Of course, privacy-enhancing technology alone does not imply perfect anonymity. Although the approach we describe intentionally avoids linking transactions to each other or to any identifiers that might be associated with the owners of non-custodial wallets, circumstantial evidence might potentially link multiple transactions to each other, and information that links a user to a particular transaction might be combined with other data to deduce other patterns of use. For example, users seeking to make anonymous transactions via the Internet might want to avoid revealing information, such as network carrier information, that could be used to de-anonymize them. In addition, timing attacks are a risk characteristic of any low-latency activity, and we would strongly recommend that users wait for a period of time, perhaps hours or days, between withdrawing funds into their non-custodial wallets and spending those funds. If most users were to adopt the practice of withdrawing CBDC into their non-custodial wallets and then spending it immediately, then the benefit of blending in with other users whose money is waiting within non-custodial wallets would be lost.
We imagine that under some circumstances an individual might decide to share the private cryptographic information (e.g., a private key that can be used to initiate a transaction) associated with digital currency with another individual, thereby allowing the other individual to transact it on her behalf. This kind of sharing of privileges might be appropriate in the same way that colleagues or family members might share debit cards. We do not consider that such an exchange of information would constitute a payment, since there is nothing intrinsic to the system that would stop the first party from spending the digital currency before the second party has a chance to do so. It would be appropriate to characterize such an exchange as a “shared wallet” or a “promise of payment” rather than a payment itself, similar to providing a post-dated cheque, and there is no mechanism to prevent people from making promises to each other. Once an individual or business is in possession of digital currency, the ways to dispose of the digital currency are the inverses of the methods to acquire it.

4. Analysis

We note that although it can accommodate CBDC, the digital currency system we propose can be generalized as a “value container” [57] that can be extended to potentially represent a plethora of different assets and their underlying infrastructure, including but not limited to central bank or government assets. For the purpose of our analysis, we focus on the use of our proposed design for CBDC and, specifically, retail CBDC, as a means of allowing the general public to have broad access to an public, digital form of cash.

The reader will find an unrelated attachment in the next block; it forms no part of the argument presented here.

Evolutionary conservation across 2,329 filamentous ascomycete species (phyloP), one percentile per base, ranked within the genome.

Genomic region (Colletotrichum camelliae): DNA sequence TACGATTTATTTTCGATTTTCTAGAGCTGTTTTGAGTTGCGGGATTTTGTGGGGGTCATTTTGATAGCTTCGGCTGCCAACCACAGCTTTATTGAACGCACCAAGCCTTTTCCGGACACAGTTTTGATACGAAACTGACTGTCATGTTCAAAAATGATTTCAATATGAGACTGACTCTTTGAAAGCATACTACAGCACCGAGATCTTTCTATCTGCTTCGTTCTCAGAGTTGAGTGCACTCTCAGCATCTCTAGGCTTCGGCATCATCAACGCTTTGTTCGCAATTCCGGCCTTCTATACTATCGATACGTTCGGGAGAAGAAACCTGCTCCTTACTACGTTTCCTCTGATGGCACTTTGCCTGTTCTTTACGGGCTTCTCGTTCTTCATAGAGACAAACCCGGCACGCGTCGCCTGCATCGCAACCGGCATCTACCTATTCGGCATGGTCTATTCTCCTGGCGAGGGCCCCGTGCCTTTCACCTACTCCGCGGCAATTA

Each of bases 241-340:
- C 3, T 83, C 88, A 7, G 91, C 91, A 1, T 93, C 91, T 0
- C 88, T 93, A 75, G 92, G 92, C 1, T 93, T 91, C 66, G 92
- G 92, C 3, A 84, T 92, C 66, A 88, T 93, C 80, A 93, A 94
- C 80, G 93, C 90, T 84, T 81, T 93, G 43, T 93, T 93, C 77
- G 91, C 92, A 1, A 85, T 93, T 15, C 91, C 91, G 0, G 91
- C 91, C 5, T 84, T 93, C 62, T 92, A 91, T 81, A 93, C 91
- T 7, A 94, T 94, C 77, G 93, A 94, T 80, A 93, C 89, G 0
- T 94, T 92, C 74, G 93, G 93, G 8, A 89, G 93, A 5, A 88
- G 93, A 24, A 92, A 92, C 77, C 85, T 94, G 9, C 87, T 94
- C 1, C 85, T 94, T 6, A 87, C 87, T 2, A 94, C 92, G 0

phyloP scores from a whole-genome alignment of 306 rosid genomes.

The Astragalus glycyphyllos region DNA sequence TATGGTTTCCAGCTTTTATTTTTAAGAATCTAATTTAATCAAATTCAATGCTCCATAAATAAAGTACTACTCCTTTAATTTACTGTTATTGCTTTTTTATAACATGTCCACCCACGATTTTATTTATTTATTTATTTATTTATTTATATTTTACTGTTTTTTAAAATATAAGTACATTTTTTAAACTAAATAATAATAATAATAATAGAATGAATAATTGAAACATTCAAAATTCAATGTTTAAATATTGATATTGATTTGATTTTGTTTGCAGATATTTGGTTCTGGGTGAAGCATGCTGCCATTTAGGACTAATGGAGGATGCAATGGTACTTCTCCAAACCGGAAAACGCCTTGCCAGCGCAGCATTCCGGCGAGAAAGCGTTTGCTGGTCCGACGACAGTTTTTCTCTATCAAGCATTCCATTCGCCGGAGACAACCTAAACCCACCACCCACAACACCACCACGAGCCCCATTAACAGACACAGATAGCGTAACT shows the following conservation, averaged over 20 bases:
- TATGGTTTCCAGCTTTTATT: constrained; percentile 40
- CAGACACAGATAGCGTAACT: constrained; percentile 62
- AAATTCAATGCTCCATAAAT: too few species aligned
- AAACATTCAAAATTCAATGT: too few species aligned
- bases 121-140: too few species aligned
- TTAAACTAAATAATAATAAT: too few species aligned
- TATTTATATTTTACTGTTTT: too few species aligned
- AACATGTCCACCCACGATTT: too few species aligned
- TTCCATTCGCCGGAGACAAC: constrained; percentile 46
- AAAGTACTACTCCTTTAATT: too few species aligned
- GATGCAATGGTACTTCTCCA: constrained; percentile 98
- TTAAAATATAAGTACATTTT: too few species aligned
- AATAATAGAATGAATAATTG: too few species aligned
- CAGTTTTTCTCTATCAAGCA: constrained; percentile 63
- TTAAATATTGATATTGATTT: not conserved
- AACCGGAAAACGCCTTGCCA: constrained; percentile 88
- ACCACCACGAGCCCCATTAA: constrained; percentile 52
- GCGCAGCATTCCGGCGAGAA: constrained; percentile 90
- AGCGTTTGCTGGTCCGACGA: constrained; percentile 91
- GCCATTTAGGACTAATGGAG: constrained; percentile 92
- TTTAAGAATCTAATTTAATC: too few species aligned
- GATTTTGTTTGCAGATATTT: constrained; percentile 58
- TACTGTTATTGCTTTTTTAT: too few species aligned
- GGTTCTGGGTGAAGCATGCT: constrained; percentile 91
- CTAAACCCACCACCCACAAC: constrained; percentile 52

4.1. CBDC as a Retail Payment System

We suggest that a primary benefit of CBDC is its ability to be held in non-custodial wallets by retail users. The argument that CBDC should be held only in custodial accounts actually follows from two assumptions: first, that it is not possible to remunerate tokenized assets directly; and second, that the purpose of CBDC is primarily to solve a problem of efficiency, for example of transaction costs or monetary policy transmission, and nothing more. However, there are plausible mechanisms that can remunerate tokenized assets directly, and the inexorable decline in cash as a means of payment presents a problem that is manifestly deeper than monetary policy transmission. Thanks to cash, people have always had the ability to conduct financial transactions using assets that they could control completely, for which their spending habits cannot be profiled, and which are not generally subject to discrimination or interception by third parties. However, the decline in cash use suggests that cash infrastructue might soon become economically untenable, in which case these foundational rights face elimination by default. Therefore, CBDC can be seen, perhaps first and foremost, as an opportunity to allow retail users to continue to enjoy the benefits of accountless money in the digital age.
We ask whether CBDC is best seen as a modern form of bank deposits or as a digital form of cash. If CBDC were to be account-based and suitable for rehypothecation, then it might plausibly substitute for bank deposits in the general case, although if, as we propose, CBDC were to be token-based and not suitable for rehypothecation, then it would be much more cash-like. In the latter case, users would still have reasons, including interest and inflation risk, to continue to prefer bank deposits as a store of value and to use CBDC principally as a means of payment, even if both forms of money were usable for both purposes.
Importantly, the architectural features of our proposal make it private by design and by default. Our proposal shows how a measure of true anonymity can be maintained even with an institutionally operated platform, thus disrupting the notion that electronic, institutionally supported retail payment methods must necessarily capture all available data about transacting parties.

4.2. Decentralization

There are some important questions to ask about a token-based design, including whether we need the tokens to be issued by the central bank directly, or by other institutions (“stablecoins”), or whether the tokens can operate entirely outside the institutional milieu (“cryptocurrency”). We note that stablecoins introduce systemic risk. Their design relies upon a peg to some other asset, which can ultimately be undone. Users of the stablecoin, therefore, incur counterparty risk to those who are tasked with maintaining the peg. This counterparty risk implies either that the stablecoin must trade at a discount to the asset to which it is pegged, or that the peg would be underwritten by a government actor, such as a central bank. In the former case, the stablecoin is not so stable. In the latter case, the stablecoin is not really different from fiat currency.